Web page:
Hailey Bieber is one of the best-dressed women alive, in part because she’s so willing to mess up. “I look back on things that I’ve worn and I literally am so embarrassed. I’m like, what was I thinking?! That was such a miss,” she tells me from Idaho, where she and her pop-superstar husband, Justin Bieber, have disappeared for a mini vacation. It’s a surprising confession for someone who telegraphs such confidence, whether she’s going to the gym or Oscars parties, and whose style is so obsessively chronicled. Embarrassment, though, is different from regret. “I’m never afraid to try anything. I think that just goes to show that there’s a moving evolution [in my style]. It just keeps growing. Which is kind of how I want to be in all areas of life.”
Bieber, who is 25, describes herself as “a very regimented and routine person.” She grew up a Hollywood kid, the daughter of actor Stephen Baldwin and Brazilian-born Kennya Baldwin, and trained as a ballerina. Yet part of what makes her so successful is her ability to deal with change. In the past year, she went through a personal health trauma, experiencing a strokelike episode from a blood clot in March. Then in June, Justin was diagnosed with Ramsay Hunt syndrome and experienced facial paralysis, which led him to postpone a string of U.S. tour dates. That same month, Hailey launched a skincare line, Rhode (her middle name), which had been in the works for more than two years and is already winning kudos from discerning beauty fanatics.
“I’m never afraid to try anything. … Which is kind of how I want to be in all areas of life.”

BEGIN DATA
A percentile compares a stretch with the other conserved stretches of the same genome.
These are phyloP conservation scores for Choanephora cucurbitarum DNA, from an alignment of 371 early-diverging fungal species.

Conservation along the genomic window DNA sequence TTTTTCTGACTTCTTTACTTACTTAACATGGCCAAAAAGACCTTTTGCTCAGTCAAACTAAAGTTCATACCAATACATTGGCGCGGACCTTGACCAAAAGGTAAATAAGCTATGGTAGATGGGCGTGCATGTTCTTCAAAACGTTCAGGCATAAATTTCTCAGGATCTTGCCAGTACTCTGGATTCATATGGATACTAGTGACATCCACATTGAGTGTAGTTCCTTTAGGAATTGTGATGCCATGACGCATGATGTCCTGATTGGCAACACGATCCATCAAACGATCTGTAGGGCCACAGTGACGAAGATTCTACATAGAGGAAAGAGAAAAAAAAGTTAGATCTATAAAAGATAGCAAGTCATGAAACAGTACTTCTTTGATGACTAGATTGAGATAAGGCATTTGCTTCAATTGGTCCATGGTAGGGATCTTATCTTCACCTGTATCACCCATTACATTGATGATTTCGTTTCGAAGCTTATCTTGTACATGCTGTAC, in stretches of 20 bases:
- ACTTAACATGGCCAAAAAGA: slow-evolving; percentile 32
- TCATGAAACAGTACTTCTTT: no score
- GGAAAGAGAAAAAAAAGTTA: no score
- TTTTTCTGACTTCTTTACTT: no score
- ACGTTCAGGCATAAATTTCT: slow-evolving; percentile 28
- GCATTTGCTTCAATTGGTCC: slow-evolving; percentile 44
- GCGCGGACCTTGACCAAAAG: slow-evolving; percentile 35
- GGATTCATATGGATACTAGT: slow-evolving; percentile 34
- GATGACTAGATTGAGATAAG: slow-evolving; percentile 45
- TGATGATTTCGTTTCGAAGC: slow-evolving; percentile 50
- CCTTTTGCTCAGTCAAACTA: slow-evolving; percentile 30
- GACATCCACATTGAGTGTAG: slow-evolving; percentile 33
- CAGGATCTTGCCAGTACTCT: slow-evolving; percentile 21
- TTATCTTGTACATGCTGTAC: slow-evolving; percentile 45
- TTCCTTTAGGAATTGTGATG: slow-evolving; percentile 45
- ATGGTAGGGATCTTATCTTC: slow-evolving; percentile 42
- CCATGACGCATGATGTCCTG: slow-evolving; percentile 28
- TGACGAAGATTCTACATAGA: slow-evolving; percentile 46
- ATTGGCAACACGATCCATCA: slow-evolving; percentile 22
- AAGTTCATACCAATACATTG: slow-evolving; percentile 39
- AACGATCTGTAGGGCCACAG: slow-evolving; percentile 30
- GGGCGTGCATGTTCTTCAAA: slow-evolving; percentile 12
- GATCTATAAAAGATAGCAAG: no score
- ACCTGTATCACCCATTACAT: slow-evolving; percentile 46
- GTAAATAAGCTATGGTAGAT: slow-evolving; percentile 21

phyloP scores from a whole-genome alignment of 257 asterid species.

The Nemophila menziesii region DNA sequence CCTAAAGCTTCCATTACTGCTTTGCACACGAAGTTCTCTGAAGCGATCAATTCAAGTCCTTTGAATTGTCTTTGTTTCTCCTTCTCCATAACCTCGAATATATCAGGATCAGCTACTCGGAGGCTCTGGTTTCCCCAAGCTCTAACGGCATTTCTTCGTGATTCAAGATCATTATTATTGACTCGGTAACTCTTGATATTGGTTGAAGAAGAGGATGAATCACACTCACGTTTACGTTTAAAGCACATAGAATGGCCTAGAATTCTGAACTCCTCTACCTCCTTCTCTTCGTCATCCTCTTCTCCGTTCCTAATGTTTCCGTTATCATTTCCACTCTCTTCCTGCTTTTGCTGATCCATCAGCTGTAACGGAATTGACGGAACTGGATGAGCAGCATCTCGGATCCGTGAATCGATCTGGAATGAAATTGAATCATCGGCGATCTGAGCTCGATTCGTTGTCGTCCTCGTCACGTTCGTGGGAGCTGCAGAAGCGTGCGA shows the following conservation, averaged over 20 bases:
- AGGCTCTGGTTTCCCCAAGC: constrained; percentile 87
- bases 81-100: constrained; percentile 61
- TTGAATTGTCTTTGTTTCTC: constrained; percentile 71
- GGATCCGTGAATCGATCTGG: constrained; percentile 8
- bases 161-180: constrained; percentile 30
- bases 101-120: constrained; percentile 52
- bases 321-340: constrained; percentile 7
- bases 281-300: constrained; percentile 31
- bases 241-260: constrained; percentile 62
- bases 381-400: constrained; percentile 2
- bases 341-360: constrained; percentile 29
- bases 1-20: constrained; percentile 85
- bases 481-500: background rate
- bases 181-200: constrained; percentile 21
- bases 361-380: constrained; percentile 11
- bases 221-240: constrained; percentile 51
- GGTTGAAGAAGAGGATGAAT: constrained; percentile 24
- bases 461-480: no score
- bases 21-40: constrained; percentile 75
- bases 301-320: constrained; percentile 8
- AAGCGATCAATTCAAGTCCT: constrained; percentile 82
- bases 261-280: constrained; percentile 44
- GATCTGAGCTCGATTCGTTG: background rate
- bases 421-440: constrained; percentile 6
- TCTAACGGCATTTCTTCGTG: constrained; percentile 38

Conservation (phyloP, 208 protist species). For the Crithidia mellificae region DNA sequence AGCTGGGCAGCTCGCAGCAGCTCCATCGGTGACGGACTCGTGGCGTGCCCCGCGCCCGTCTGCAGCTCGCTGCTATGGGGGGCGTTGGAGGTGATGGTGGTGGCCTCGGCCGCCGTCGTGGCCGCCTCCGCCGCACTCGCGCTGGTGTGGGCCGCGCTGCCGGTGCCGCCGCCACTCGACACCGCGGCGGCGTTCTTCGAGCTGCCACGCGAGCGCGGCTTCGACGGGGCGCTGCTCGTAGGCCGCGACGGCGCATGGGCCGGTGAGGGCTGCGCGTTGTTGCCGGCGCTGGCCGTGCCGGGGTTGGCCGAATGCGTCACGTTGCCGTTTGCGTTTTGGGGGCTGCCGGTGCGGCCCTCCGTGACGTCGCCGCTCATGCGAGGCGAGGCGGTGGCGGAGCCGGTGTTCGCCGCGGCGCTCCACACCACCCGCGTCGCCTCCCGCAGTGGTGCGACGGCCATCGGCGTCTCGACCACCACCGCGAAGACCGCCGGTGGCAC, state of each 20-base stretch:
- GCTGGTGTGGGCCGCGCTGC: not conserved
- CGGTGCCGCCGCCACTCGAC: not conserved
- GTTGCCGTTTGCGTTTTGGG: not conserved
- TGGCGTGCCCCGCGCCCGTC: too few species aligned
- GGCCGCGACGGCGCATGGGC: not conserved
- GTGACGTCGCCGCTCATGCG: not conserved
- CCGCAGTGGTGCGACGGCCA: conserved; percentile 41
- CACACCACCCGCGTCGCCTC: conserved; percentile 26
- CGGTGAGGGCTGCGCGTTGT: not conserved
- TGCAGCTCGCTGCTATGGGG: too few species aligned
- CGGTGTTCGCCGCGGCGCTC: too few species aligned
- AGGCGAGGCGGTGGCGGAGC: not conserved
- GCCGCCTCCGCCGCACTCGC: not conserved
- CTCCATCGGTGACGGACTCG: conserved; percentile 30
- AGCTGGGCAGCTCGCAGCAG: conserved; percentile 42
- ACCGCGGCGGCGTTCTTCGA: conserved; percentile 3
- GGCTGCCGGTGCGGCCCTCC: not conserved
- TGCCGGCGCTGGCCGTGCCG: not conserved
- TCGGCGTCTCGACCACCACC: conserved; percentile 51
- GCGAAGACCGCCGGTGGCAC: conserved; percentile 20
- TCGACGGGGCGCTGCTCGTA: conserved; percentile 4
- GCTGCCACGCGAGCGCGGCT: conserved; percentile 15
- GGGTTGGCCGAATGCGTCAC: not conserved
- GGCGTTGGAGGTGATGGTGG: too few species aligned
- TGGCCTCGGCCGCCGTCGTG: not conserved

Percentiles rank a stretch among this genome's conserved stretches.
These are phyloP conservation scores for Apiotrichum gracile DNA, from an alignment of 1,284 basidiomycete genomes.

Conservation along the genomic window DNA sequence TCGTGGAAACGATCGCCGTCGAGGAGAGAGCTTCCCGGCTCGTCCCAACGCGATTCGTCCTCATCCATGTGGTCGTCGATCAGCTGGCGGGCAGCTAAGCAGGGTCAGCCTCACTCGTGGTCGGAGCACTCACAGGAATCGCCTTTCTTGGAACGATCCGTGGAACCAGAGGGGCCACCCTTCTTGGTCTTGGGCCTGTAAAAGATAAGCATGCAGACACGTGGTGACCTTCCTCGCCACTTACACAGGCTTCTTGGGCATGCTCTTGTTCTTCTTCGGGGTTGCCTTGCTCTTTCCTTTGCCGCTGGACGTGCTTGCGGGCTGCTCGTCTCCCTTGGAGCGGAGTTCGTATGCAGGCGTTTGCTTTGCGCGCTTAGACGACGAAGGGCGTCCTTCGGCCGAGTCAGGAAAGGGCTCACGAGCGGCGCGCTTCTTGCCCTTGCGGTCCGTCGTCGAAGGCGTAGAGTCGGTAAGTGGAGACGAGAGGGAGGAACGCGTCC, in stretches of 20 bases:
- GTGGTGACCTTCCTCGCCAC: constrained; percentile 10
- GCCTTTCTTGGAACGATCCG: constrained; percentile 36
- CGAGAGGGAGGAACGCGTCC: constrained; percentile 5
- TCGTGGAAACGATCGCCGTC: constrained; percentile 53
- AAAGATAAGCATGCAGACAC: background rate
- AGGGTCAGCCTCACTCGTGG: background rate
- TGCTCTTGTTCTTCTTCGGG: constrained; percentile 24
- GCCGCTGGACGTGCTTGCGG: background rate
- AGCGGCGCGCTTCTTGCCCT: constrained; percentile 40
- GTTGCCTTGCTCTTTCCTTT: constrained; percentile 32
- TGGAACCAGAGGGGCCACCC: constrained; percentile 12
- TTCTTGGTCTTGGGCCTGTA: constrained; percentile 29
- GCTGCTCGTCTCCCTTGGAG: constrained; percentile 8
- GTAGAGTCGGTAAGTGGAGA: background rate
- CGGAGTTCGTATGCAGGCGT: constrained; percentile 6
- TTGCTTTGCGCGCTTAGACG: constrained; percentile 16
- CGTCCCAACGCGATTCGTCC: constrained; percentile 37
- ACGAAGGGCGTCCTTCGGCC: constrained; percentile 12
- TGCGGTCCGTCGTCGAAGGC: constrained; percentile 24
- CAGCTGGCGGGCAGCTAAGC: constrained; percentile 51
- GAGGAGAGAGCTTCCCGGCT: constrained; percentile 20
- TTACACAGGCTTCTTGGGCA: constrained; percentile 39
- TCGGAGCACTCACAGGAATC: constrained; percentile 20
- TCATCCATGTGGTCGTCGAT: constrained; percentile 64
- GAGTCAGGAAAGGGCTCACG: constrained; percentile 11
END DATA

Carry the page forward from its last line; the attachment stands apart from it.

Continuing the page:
Her vision of marriage is paradoxically progressive. Many people in their 20s and 30s see matrimony as something one does once life has reached stability, but Bieber, who wed at 21, sees it as only the beginning: You don’t figure things out and get married but rather get married and figure things out. “I just think life is changing all the time,” she says. “Day to day, week to week, year to year. I think a perfect example of that is over the last six months, both of us have gone through very serious health issues. You have to figure out how to deal with this shit as it comes, you know? There’s a reason they say ‘for better or for worse.’ Like, that’s for real!”
That same figure-it-out-as-you-go approach seems to apply to the way she dresses. She says her style “evolves every couple of months,” but what makes her look singular is her meticulousness and willingness to take chances. Her hair, nails, and skin are always done in an impeccably pared-down way, which creates a restrained elegance around even the most thrown-together look. She also actively seeks out new designers—often years before they appear on the celebrity radar. She is a muse for ERL, the brand founded by buzzy designer Eli Russell Linnetz, and was an early fan of Martine Rose, whose name has been floated as a potential successor to Virgil Abloh at Louis Vuitton. (Abloh famously designed Bieber’s wedding dress.)
“She’s one of the most stylish women I know,” says stylist Karla Welch, who has worked with Justin for years and Hailey for red-carpet appearances. “I recently went to an event, and everyone looked like her. That’s how powerful and influential she is.”